Yasmeen Khan is an associate producer covering education. You can find her stories on the air and on SchoolBook.org, WNYC’s education website.
An organ recipient at a New York City hospital contracted HIV from a live kidney donor, according to the New York State Department of Health.
The transplant took place in 2009 but officials said they learned of it last year and are not identifying the hospital to protect patient privacy. It's the country's first documented case of HIV transmission from a living organ donor since a test to screen for the virus was introduced in 1985.
The case comes to light in the most recent Morbidity and Mortality Weekly Report, a publication by the federal Centers for Disease Control and Prevention. Health providers screened the kidney donor about 10 weeks prior to transplant surgery, and the initial tests showed no evidence of infection. In the time prior to surgery, the donor had unprotected sex.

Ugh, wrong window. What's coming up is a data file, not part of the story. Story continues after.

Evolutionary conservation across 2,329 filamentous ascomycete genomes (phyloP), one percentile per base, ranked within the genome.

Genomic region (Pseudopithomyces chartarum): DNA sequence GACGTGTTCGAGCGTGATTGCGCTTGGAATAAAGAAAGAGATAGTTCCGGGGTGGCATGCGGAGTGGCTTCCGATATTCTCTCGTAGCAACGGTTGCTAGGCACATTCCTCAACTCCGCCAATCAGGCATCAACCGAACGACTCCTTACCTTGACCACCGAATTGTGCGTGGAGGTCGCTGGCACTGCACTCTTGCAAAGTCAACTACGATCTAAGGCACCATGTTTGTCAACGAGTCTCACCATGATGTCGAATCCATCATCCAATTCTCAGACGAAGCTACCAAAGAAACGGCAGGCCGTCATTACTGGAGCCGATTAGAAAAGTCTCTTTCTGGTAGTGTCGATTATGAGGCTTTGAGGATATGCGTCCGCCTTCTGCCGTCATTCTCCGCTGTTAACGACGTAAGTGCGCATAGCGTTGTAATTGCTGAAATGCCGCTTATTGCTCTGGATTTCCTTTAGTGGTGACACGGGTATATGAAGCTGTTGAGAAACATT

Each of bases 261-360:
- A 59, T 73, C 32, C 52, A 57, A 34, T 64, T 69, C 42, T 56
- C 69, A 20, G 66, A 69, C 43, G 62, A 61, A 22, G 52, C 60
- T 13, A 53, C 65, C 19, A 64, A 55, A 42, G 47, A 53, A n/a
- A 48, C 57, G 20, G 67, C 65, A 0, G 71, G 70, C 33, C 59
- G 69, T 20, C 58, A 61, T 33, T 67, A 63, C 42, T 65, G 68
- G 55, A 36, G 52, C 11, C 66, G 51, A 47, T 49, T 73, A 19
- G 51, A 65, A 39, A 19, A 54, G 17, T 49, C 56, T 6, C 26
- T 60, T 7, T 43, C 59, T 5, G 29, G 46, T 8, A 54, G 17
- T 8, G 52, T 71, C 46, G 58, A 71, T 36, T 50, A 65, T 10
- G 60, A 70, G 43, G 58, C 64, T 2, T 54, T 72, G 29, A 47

Claudia Hutton, Director of Public Affairs for the New York State Health Department, said the case is very rare.
"It's not something that should prevent people from seeking a transplant if they need it, and it's not something that should prevent people from being living donors if they're in a position to do so," she said.
Hutton said the hospital in this case did nothing wrong and followed the correct screening protocol. But she said the CDC and the Health Department is now recommending that health care facilities screen potential donors again no longer than seven days before a transplant procedure.